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The students' design was demoed at the Stanford Design EXPErience Fair.Microsoft Research Asia recently sponsored four students from the University of Science and Technology of China (USTC) in a unique Stanford University course that presents students with real-world design innovation challenges. A Microsoft Research Asia researcher provided ongoing mentorship, supervision, and guidance to the four USTC students, who each spent an academic year jointly developing a project alongside Stanford students.
Stanford’s ME310 design class is a project-based engineering design innovation and development course that has successfully helped young engineers learn to solve real-world problems for more than 40 years. Students from top universities around the world—including Aalto University, Trinity College, and The Hasso Plattner Institute—take on design innovation challenges from corporate partners that include Audi, SAP, and Clariant.
Upon the course’s completion, the USTC-Stanford team’s project—Family Album—was successfully demonstrated at the Stanford Design EXPErience Fair on June 6, 2013.
The demo was the output of a specific design methodology, the Stanford Design Innovation Process, whereby the team continuously tested their design concepts to ultimately create a full proof-of-concept system. The team’s supervisor, Jiawei Gu, Microsoft Research Asia research designer, presented Microsoft Research Asia’s design challenge: “Connecting Digital and Physical Residents.”
The design challenge
The Family Album application uses a photo-projecting lamp to display digital photos in a physical album for hands-on viewing.“Microsoft is known for its software, but is directed toward building devices and producing services,” notes Gu. “With this in mind, I challenged our students to design and prototype an interactive artifact that would connect people living in the digital media realm with those relying on traditional physical forms of media.”
The students tried several ideas.
“After a number of user studies, we found that photo sharing is an area of significant disconnect between generations. Young people have smartphones and digital cameras and take thousands of photos each year. Despite this, they rarely share them with their parents and grandparents, who are more accustomed to print photos and as a result feel disengaged,” explains Yunjun Wu, a team member from USTC.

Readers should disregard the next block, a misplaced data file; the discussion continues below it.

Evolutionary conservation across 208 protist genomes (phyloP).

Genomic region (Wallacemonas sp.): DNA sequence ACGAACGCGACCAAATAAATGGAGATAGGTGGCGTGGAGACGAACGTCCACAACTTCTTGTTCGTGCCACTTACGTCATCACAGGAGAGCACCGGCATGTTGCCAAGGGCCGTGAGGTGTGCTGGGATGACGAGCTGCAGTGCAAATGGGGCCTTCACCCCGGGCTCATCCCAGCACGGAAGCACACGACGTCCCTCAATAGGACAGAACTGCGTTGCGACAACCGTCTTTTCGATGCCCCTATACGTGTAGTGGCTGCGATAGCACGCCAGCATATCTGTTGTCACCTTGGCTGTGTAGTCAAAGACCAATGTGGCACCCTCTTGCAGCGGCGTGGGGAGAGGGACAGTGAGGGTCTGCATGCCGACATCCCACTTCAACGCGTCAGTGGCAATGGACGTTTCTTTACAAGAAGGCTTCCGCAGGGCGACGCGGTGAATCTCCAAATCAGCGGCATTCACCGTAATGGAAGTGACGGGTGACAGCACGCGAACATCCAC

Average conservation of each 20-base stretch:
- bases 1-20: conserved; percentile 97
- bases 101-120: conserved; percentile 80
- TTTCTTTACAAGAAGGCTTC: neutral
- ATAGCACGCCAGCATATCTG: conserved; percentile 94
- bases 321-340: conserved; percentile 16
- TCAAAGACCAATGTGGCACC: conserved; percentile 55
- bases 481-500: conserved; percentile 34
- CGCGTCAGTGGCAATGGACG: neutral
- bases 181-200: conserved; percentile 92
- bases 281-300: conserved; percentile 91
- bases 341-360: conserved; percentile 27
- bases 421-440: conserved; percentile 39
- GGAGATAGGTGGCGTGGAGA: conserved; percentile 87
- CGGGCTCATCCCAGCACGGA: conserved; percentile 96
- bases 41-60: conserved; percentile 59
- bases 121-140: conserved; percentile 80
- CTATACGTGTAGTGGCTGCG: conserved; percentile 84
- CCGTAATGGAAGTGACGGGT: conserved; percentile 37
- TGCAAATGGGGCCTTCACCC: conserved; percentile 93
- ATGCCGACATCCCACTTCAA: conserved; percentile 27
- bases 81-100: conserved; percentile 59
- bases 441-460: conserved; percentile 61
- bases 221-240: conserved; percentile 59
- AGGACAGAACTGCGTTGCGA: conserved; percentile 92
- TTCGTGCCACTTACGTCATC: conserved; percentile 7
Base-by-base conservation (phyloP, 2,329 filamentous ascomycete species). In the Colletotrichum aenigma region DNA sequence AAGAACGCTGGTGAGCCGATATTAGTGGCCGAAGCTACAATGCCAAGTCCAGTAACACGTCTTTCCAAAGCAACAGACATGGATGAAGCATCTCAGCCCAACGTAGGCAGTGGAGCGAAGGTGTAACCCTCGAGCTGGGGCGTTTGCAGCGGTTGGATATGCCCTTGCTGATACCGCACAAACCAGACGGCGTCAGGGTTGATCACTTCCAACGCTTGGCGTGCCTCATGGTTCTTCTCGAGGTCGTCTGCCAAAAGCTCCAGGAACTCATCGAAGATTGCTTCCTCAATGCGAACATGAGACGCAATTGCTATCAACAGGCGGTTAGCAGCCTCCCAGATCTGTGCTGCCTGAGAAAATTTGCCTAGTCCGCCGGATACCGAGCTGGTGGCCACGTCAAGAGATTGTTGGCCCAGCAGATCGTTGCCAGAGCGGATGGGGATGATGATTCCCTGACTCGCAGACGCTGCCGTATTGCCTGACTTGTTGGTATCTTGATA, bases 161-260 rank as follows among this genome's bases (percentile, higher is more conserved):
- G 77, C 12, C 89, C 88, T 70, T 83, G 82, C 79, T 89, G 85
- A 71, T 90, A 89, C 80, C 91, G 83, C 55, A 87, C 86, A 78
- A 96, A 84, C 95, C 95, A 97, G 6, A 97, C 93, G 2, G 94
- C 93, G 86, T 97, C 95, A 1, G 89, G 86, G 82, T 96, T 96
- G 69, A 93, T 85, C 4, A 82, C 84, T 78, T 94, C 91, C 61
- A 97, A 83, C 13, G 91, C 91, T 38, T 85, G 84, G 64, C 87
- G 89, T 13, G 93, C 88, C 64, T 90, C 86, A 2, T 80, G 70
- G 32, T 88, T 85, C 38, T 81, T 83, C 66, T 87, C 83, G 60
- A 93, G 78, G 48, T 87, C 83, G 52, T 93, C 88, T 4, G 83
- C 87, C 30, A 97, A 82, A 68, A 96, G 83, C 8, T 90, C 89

In answer to this predicament, the students decided to create Family Album, an application that enables users to browse through digital photos on a physical album via a photo-projecting lamp. Tech-savvy users can use email or a Windows phone app to upload photos to SkyDrive. The lamp then syncs and downloads photos to the album in real time so that those who are less comfortable with current technologies can access the images instantly and easily. The combination of physical and digital practices bridges the generational divide—and brings photo-sharing opportunities to all members of the family.
Fostering the next generation of technology innovators
This is the second year that Microsoft Research Asia has participated in the course as a ME310 sponsor. As the first Chinese university to be invited as an academic partner, USTC worked with Microsoft Research Asia to direct and mentor students.
“I am very proud of our students and would like to thank Microsoft Research Asia for contributing such a valuable challenge, and working with us to create a new model for a joint program that will significantly help build world-class engineers prepared to address global challenges within China,” says Weiping Li, dean of USTC’s School of Information Science and Technology. “The hands-on experience with user studies and brainstorming, and the course’s design mythology cultivates design thinking like no other.”
Microsoft Research Asia was pleased with the results of this sponsorship, which was just one of the lab’s many efforts to help cultivate the next generation of technology innovators. “Family Album effectively solved the challenge offered and the group’s creativity was a constant revelation,” says Jiawei Gu. “As an interactive product, we are still working on improvements, but students definitely met with success in turning their ideas into reality. It was rewarding to see how they also came to observe, think, and act as innovators in the process.”